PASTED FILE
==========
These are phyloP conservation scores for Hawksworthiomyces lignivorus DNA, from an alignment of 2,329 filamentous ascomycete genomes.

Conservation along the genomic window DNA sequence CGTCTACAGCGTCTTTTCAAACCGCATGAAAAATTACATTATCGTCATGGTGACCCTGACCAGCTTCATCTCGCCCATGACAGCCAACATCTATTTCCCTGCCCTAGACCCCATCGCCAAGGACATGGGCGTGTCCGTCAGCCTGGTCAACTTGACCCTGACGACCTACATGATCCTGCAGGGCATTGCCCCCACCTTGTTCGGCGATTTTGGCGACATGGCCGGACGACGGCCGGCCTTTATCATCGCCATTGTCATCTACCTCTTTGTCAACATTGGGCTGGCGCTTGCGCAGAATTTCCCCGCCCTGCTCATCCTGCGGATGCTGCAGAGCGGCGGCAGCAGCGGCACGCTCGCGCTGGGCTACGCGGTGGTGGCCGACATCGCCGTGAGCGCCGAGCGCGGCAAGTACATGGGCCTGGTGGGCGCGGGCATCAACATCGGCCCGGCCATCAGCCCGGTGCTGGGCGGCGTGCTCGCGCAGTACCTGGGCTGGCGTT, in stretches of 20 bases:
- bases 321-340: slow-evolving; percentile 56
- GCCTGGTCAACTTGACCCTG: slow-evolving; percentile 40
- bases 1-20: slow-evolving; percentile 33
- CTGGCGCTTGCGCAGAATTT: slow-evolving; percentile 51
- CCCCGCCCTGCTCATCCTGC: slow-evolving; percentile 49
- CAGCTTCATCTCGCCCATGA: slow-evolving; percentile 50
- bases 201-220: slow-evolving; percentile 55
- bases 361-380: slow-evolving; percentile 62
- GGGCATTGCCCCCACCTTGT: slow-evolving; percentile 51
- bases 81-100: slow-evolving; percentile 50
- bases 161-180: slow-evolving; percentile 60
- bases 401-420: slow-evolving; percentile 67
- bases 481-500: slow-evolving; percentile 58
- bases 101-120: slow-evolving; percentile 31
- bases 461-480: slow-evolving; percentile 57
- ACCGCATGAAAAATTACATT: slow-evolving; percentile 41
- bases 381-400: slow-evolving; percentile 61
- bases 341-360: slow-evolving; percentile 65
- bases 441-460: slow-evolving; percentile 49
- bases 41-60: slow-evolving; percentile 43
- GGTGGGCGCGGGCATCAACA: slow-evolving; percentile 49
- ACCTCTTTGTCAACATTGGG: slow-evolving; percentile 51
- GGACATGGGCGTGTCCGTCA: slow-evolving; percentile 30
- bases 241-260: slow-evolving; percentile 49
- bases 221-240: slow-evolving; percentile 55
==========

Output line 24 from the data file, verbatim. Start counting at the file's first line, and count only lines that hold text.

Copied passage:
- ACCTCTTTGTCAACATTGGG: slow-evolving; percentile 51